Bacterial Origin and Reductive Evolution of the CPR Group

Rijja Hussain Bokhari, Nooreen Amirjan, Hyeonsoo Jeong, Kyung Mo Kim, Gustavo Caetano-Anollés, Arshan Nasir, Eric Bapteste

Research output: Contribution to journalArticlepeer-review

Abstract

The candidate phyla radiation (CPR) is a proposed subdivision within the bacterial domain comprising several candidate phyla. CPR organisms are united by small genome and physical sizes, lack several metabolic enzymes, and populate deep branches within the bacterial subtree of life. These features raise intriguing questions regarding their origin and mode of evolution. In this study, we performed a comparative and phylogenomic analysis to investigate CPR origin and evolution. Unlike previous gene/protein sequence-based reports of CPR evolution, we used protein domain superfamilies classified by protein structure databases to resolve the evolutionary relationships of CPR with non-CPR bacteria, Archaea, Eukarya, and viruses. Across all supergroups, CPR shared maximum superfamilies with non-CPR bacteria and were placed as deep branching bacteria in most phylogenomic trees. CPR contributed 1.22% of new superfamilies to bacteria including the ribosomal protein L19e and encoded four core superfamilies that are likely involved in cell-to-cell interaction and establishing episymbiotic lifestyles. Although CPR and non-CPR bacterial proteomes gained common superfamilies over the course of evolution, CPR and Archaea had more common losses. These losses mostly involved metabolic superfamilies. In fact, phylogenies built from only metabolic protein superfamilies separated CPR and non-CPR bacteria. These findings indicate that CPR are bacterial organisms that have probably evolved in an Archaea-like manner via the early loss of metabolic functions. We also discovered that phylogenies built from metabolic and informational superfamilies gave contrasting views of the groupings among Archaea, Bacteria, and Eukarya, which add to the current debate on the evolutionary relationships among superkingdoms.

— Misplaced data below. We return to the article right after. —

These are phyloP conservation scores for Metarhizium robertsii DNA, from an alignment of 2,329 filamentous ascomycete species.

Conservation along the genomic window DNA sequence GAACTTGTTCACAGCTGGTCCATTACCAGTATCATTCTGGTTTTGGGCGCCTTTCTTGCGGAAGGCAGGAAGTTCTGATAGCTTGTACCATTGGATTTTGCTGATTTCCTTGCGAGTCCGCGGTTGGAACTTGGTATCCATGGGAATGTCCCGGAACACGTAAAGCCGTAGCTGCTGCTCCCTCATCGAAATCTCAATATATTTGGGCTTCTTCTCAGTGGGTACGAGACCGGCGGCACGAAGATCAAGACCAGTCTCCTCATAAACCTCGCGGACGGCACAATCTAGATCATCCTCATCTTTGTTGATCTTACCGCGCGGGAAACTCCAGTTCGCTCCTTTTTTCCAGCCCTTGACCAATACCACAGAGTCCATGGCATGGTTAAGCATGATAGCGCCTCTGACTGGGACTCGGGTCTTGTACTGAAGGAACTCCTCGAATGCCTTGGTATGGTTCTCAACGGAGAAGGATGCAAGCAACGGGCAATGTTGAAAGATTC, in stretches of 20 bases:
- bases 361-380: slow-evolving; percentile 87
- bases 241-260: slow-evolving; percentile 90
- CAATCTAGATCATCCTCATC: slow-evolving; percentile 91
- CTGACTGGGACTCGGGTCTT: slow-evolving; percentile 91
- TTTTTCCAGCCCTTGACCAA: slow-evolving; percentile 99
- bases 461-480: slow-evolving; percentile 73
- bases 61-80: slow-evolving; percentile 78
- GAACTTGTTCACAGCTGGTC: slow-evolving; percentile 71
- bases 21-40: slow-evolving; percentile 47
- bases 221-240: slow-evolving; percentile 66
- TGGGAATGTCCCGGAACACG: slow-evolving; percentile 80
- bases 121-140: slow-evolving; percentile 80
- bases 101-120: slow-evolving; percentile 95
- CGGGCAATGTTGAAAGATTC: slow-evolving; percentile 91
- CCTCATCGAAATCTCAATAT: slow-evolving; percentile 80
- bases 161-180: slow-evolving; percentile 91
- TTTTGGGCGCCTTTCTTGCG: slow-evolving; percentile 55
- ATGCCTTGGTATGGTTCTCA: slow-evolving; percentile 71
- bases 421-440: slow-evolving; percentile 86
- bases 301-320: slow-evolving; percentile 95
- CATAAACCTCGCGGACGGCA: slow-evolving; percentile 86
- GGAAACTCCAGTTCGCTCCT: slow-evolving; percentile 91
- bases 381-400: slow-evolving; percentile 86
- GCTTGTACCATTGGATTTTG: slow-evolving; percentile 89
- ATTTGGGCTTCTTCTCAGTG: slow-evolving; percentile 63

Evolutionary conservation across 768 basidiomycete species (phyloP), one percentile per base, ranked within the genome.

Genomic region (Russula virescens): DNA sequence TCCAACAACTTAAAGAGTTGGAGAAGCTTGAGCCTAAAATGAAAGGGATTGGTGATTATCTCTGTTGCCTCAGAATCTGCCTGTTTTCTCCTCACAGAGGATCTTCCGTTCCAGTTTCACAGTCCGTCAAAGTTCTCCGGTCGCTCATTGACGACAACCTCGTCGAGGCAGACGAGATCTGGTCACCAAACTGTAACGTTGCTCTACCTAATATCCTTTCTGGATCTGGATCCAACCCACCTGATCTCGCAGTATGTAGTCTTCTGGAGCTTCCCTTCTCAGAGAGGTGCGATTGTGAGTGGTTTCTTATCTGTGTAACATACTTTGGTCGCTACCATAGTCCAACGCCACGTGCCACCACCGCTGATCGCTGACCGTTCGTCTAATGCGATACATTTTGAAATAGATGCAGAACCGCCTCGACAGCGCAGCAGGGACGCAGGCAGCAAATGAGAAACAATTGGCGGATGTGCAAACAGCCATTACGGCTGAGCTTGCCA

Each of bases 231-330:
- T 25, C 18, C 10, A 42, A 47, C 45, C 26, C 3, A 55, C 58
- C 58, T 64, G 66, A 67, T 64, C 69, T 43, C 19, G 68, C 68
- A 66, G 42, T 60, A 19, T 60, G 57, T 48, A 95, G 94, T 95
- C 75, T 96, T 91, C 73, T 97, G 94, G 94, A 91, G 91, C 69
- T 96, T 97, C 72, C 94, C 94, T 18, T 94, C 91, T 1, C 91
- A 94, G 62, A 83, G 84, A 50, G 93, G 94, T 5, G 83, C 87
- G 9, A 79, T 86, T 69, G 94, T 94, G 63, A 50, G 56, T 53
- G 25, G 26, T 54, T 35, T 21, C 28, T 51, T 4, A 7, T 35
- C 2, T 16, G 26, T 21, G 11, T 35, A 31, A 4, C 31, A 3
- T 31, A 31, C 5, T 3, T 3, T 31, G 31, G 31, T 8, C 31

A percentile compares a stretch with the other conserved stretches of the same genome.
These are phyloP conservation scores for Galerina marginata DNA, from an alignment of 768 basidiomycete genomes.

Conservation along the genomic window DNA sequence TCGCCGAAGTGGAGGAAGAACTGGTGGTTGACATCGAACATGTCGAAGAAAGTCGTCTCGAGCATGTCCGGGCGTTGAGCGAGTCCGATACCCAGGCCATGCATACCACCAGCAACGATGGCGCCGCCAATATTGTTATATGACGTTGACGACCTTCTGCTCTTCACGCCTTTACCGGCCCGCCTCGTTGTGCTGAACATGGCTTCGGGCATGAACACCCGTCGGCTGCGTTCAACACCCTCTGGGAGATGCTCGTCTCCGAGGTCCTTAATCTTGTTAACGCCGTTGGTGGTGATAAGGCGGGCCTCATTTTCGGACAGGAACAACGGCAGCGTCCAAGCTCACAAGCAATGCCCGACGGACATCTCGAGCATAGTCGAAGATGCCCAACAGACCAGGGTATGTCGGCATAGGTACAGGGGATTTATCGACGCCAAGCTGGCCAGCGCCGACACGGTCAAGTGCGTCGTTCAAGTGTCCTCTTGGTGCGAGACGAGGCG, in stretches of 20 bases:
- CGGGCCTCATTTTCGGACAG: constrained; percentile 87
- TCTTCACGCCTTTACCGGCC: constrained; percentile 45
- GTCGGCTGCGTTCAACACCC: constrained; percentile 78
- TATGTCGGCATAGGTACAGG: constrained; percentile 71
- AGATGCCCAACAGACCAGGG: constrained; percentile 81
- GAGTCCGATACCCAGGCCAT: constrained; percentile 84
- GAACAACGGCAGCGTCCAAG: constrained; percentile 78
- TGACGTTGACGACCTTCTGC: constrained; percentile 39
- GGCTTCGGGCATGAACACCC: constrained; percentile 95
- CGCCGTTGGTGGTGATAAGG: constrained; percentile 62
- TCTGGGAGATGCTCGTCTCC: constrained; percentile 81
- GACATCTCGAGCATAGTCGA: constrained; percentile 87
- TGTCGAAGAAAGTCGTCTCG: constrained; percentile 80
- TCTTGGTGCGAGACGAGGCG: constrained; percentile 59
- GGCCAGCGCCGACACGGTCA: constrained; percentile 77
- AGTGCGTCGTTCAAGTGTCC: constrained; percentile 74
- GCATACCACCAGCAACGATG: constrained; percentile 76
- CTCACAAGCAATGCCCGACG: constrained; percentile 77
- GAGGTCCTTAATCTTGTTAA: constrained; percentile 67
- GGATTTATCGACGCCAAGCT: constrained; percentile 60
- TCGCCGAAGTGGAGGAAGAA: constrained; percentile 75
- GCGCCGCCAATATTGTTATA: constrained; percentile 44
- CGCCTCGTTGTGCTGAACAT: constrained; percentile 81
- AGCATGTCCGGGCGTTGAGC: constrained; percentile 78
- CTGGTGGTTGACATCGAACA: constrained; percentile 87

Original languageEnglish (US)
Pages (from-to)103-121
Number of pages19
JournalGenome biology and evolution
Volume12
Issue number3
DOIs
StatePublished - Mar 17 2020

Keywords

  • candidate phyla radiation
  • phylogenetics
  • protein structure
  • reductive evolution
  • tree of life

ASJC Scopus subject areas

  • Ecology, Evolution, Behavior and Systematics
  • Genetics

Fingerprint Dive into the research topics of 'Bacterial Origin and Reductive Evolution of the CPR Group'. Together they form a unique fingerprint.

Cite this